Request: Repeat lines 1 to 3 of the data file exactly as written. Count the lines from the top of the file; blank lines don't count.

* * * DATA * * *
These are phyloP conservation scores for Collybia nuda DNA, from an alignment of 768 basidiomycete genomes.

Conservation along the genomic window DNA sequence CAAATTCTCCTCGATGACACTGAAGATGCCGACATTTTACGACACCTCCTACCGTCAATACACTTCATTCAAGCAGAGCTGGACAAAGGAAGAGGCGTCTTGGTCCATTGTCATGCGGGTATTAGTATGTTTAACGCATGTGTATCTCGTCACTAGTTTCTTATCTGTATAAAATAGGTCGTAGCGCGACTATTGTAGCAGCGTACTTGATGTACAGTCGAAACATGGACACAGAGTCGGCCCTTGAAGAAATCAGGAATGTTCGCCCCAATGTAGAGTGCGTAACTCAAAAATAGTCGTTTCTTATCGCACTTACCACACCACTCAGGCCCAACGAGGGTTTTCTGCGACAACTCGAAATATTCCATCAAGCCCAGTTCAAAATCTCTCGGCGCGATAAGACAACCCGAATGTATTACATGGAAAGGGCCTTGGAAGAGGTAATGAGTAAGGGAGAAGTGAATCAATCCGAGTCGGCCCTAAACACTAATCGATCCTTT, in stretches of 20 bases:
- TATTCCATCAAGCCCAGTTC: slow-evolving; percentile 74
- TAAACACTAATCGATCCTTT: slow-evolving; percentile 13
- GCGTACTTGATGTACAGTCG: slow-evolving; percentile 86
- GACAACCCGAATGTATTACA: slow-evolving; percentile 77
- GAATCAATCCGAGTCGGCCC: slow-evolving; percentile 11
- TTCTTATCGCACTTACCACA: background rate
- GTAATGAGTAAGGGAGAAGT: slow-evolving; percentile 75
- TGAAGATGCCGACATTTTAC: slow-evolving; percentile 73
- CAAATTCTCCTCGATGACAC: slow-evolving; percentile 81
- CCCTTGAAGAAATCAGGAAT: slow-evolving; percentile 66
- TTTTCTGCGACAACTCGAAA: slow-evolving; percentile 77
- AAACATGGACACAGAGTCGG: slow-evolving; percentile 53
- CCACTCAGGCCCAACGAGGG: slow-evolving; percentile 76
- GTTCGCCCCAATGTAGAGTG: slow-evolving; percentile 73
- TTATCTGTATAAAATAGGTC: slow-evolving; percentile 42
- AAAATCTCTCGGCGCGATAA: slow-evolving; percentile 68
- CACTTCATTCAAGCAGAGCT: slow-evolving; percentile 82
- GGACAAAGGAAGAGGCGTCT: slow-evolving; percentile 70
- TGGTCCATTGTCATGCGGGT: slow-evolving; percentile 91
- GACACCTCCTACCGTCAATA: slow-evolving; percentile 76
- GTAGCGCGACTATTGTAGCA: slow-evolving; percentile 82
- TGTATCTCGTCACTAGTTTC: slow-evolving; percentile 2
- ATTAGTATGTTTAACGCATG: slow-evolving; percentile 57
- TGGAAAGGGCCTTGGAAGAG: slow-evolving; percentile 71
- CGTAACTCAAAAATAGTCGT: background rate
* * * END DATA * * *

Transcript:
These are phyloP conservation scores for Collybia nuda DNA, from an alignment of 768 basidiomycete genomes.

Conservation along the genomic window DNA sequence CAAATTCTCCTCGATGACACTGAAGATGCCGACATTTTACGACACCTCCTACCGTCAATACACTTCATTCAAGCAGAGCTGGACAAAGGAAGAGGCGTCTTGGTCCATTGTCATGCGGGTATTAGTATGTTTAACGCATGTGTATCTCGTCACTAGTTTCTTATCTGTATAAAATAGGTCGTAGCGCGACTATTGTAGCAGCGTACTTGATGTACAGTCGAAACATGGACACAGAGTCGGCCCTTGAAGAAATCAGGAATGTTCGCCCCAATGTAGAGTGCGTAACTCAAAAATAGTCGTTTCTTATCGCACTTACCACACCACTCAGGCCCAACGAGGGTTTTCTGCGACAACTCGAAATATTCCATCAAGCCCAGTTCAAAATCTCTCGGCGCGATAAGACAACCCGAATGTATTACATGGAAAGGGCCTTGGAAGAGGTAATGAGTAAGGGAGAAGTGAATCAATCCGAGTCGGCCCTAAACACTAATCGATCCTTT, in stretches of 20 bases:
- TATTCCATCAAGCCCAGTTC: slow-evolving; percentile 74